You're viewing our new website - find out more

Publication - Research Publication

Unconventional oil and gas: compatibility with Scottish greenhouse gas emissions targets

Published: 8 Nov 2016

Research into the compatibility of unconventional oil and gas with Scottish greenhouse gas emissions targets.

92 page PDF


92 page PDF


Unconventional oil and gas: compatibility with Scottish greenhouse gas emissions targets
Annex: Review of literature on impact of shale gas on global emissions

92 page PDF


Annex: Review of literature on impact of shale gas on global emissions


In requesting advice on the climate change impacts associated with unconventional oil and gas ( UOG) development in Scotland, the Scottish Government requested that this should cover the interactions between Scottish UOG production and global emissions:

"What are the likely net impacts on Scottish, EU and worldwide emissions of Scottish UOG production compared with a base case with no UOG production?"

To help inform this consideration, we have conducted a quick review of literature which considers implications of increased supplies of gas (conventional or unconventional) for global emissions, from which we consider if there are lessons that might be drawn for the wider impacts of UOG development in Scotland.

In the time available, the review is limited (a list of references is included at the end of this annex). It does not separately consider the impacts of gas leakage, which are covered in the main report. The specific and uncertain circumstances of UOG production in Scotland may also be very different to the circumstances modelled or assumed in the available literature. We only attempt, therefore, to draw very high level implications.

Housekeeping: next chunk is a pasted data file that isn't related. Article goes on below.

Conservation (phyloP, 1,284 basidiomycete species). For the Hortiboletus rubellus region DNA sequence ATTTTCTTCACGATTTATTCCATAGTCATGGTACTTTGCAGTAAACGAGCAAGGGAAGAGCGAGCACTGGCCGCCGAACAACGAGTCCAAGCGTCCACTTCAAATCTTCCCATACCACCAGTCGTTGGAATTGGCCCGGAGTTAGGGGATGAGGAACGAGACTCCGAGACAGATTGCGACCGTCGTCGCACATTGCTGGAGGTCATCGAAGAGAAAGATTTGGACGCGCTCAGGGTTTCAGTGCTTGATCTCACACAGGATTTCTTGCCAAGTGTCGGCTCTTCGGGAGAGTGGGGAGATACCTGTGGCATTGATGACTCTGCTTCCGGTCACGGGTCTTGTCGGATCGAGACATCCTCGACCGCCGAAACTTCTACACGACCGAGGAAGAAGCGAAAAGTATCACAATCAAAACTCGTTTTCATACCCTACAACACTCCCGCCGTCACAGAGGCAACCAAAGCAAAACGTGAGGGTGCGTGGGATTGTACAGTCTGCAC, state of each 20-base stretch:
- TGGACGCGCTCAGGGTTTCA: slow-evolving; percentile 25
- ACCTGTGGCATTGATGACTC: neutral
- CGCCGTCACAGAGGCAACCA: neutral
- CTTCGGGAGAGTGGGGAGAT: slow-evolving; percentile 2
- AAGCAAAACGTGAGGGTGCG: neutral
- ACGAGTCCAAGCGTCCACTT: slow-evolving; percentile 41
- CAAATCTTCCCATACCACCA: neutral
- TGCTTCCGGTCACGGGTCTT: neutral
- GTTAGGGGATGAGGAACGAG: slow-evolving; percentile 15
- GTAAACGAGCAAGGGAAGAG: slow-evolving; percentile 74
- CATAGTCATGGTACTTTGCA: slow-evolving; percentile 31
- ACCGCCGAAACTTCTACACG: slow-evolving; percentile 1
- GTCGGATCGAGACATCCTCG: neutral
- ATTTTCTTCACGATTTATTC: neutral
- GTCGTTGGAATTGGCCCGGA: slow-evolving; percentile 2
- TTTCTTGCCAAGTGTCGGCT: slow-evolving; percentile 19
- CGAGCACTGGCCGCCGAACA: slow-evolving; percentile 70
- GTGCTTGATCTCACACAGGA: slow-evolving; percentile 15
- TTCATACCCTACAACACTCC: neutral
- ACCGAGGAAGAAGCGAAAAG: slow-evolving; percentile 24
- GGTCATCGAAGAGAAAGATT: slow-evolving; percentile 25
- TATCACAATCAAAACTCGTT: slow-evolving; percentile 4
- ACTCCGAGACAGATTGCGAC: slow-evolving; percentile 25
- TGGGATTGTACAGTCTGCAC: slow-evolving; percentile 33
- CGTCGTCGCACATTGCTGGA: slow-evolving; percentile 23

Background - impact of increased shale gas production in the US

It is clear from the work of, for example, McGlade and Ekins (2015), that in global 2°C consistent scenarios, gas has an important role in displacing coal in power and industry. Large resources of unconventional gas are left un-burnable in their scenarios, but to the extent that unconventional gas is produced they conclude this is possible only if coal reserves are left undeveloped.

The rapid development of shale resources in the US is generally held to have led to reduced use of coal and a reduction in US emissions. This has led to a more general suggestion that increased use of natural gas could be a bridge to a low-carbon future.

However, even the scale of the impact on US emissions from increased shale gas, and the implications for global emissions, is disputed. For example:

  • Kotchen and Mansur (2016) estimate that low natural gas prices, resulting from shale gas availability, account for between 20 and 41% of the emissions reduction between 2007 and 2013. Feng et al (2016) take issue with this and while agreeing increased natural gas supplies played a role, do not see it as the main driver.
  • Broderick and Anderson (2012) estimate that more than half of US emissions avoided between 2008 and 2011 from coal to gas switching (645 MtCO 2e) were displaced outside the US, including in Europe, as a result of increased coal exports (338 MtCO 2e).

Disentangling the various impacts is not straightforward.

The emissions impact of shale gas taking account of substitution effects and impacts on overall energy demand

If natural gas substitutes for coal, then - barring substantial gas leakage - it is straightforward to show ( e.g. Hausfather (2015), Zhang et al (2016)) that a transition to near-zero emission technologies can be delayed for some years without increasing overall emissions.